Originally Posted by Bunnyears
It's not the band, it's the conductors. FWIW, they sounded very lush with von Karajan and Bernstein and now sound thin to the point of anorexia under Rattle who just carried Abbado's trend to a leaner orchestral sound to a greater extreme. If you listen to Abbado's recordings with the Lucerne Festival Orchestra, they have the same sound. Btw, is the sound a bit recessed as well? I've tried the cd and the sacd of the M2 (Lucerne Festival O.) and still find the sound quality of that hard to deal with in any format.
Fwiw, Ted Levine
reviewed it for Amazon, and he also hated Renée Fleming's work here. In fact, he seems to have hated the whole recording:
Sorry to join this conversation after it was over, but I just got the new Abbado M4. I'm listening to it right now and I'm finding it a hell of a lot better than some of the reviews out there make it sound. Despite what Ted Levine says, Abbado is not being "fussy," he's merely making sure that all the players are characterizing the music, or as Frank Zappa used to say, "putting the eyebrows on it." Any Mahler performance which doesn't do this isn't worth hearing.
I would find it interesting to hear Abbado and the Berliners live in concert to confirm my impression of their current sound world. In short, I'd have to say that there is an intentionally lean sound here which is being exaggerated by the DG over-miked recording technique. But the playing is also very lively and full of personality, so it isn't anemic or anything like that. The issue that so many seem to have is that Abbado severely "pruned back" the BPO lushness, and Rattle has continued that process. And that is a very definite change in the band. Sorry Bunny, but it's not just the conductors in this case. These two music directors have intentionally thinned-out the Karajan sound by hiring young players with very different styles as the older players retired. I don't know an exact statistic, but I believe I heard somewhere that at this point, less than 20 years after HvK, only a couple of his players are still in the ensemble. The current band is one of the youngest major orchestras, and that youthfulness is part of their sound. They couldn't play Karajan style lushness (Mantovani for snobs) if their lives depended on it. And that's fine in my book, because-- at least under Abbado-- they have an attractive, youthful, supple style.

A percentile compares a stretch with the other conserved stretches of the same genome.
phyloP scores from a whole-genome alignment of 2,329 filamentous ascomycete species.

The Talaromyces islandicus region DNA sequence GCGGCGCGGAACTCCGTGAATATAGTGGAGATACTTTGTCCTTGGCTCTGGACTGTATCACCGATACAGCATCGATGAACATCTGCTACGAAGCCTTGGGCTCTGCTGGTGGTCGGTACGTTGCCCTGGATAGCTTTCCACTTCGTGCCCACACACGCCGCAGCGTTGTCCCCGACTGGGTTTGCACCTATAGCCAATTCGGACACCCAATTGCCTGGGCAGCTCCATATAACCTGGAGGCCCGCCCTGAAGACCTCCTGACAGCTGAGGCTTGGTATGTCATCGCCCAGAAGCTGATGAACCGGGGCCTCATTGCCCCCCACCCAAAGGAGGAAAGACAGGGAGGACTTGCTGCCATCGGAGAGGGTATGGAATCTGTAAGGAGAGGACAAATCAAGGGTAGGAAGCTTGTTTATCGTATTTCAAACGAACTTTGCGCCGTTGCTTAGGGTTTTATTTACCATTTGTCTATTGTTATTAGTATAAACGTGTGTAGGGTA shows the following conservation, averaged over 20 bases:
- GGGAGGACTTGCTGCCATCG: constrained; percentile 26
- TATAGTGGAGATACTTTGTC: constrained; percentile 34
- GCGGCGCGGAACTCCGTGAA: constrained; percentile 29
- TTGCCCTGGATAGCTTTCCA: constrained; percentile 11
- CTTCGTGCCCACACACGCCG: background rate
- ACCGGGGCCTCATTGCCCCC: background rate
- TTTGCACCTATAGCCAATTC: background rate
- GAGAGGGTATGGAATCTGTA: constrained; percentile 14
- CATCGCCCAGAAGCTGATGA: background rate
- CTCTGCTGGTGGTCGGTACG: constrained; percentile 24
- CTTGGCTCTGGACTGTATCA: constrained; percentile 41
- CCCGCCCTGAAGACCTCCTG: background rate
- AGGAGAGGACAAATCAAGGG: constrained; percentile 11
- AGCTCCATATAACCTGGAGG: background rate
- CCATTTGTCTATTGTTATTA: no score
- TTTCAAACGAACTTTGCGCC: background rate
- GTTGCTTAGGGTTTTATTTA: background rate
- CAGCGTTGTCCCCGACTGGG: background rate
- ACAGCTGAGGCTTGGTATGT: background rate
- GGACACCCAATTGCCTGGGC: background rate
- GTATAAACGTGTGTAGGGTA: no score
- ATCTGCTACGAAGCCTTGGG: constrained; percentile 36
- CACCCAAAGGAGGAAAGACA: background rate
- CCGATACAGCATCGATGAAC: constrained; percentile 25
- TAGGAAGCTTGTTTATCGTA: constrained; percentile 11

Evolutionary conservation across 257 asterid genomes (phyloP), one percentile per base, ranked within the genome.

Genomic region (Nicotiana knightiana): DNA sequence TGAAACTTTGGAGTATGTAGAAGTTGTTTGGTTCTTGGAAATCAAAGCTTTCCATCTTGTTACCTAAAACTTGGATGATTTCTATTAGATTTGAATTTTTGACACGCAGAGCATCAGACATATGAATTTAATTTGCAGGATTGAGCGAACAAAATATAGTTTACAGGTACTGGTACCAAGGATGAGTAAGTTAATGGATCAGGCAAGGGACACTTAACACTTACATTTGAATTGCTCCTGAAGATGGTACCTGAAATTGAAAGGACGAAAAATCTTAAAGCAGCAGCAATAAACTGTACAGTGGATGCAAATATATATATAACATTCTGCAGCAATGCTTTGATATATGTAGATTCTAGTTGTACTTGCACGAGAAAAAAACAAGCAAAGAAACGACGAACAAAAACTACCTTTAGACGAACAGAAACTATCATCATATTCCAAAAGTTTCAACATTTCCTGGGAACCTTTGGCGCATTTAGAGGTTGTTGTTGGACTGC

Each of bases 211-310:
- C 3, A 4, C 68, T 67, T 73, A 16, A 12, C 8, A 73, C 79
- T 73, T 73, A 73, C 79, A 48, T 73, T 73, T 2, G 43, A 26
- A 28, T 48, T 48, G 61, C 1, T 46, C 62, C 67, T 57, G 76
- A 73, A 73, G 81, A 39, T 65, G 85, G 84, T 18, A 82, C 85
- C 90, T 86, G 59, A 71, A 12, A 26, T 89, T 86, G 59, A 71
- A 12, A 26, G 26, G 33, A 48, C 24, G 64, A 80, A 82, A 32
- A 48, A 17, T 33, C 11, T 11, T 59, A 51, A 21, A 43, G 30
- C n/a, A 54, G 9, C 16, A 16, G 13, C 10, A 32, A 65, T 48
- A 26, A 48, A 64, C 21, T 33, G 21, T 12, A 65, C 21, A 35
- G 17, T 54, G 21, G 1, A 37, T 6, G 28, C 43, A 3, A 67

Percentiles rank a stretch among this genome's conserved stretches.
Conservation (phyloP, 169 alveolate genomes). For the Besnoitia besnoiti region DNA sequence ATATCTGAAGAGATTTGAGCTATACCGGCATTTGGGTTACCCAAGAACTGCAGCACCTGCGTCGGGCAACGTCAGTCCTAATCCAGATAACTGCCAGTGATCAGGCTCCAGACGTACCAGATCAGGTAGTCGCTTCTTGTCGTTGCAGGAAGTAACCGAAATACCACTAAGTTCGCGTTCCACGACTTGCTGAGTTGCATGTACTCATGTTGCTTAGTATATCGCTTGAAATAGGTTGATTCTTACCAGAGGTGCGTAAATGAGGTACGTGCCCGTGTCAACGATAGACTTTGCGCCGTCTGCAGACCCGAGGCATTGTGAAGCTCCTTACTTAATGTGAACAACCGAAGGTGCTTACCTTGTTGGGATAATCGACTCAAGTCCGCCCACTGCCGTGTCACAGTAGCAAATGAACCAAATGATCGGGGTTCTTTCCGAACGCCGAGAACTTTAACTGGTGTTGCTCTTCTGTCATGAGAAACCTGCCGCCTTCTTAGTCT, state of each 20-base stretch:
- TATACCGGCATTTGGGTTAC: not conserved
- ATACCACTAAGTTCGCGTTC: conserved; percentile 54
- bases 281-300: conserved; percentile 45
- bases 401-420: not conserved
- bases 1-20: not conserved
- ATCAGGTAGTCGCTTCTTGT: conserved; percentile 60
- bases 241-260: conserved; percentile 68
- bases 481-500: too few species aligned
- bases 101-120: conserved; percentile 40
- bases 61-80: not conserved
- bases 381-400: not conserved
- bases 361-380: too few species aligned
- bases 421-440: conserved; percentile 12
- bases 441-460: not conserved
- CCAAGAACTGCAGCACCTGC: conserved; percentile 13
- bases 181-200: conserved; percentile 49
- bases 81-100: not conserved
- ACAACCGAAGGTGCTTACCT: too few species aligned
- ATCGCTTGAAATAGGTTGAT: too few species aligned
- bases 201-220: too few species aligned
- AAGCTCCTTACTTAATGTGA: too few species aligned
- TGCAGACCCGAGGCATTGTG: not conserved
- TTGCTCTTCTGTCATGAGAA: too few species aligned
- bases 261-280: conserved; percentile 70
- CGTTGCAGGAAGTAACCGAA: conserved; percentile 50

Now for those who thought Karajan's sound was good for Mahler, it would be easy to decry the current lean sound. But I can really see why Abbado did it. The ensemble in the late 80's had horribly stagnated with generic lush sound. And even in the 70's and early 80's I don't think their sound was right for Mahler (Karajan's live 9th is great because he does it with conviction, not because it sounds natural to that orchestra). Abbado tried to move the orchestra as far away as possible from the HvK sound. It seems he may ultimately have been a little too efficient in his pruning. And as for Rattle, well, who knows what to make of some of his choices.
But as for this new Abbado M4, I think it's very good. Loads better than his VPO recording. With the VPO, Abbado tried to be "profound" in the slow movement by taking it very slowly... around 25 minutes of pointless meandering. He now does the movement in less than 20 minutes and you can feel that he now knows where & why every single phrase is going, and he clarifies the contrasts between sections. The only serious issue I have with this recording is Renee Fleming in the finale. She's a great singer, but not for this particular number. Sounds like a DG marketing choice. I don't know if I've ever heard a less child-like and innocent version of the soprano solo. Mahler as Bellini, I guess. Very Shatneresque. But Abbado's work with the orchestra in the finale is still of high-quality. So, minus the occasional scenery-chewing soprano, this performance is very good, and the recorded sound is clear, though far from radiant. Fleming is more in her dramatic element with Berg's "Seven Early Songs" which fills up the disc.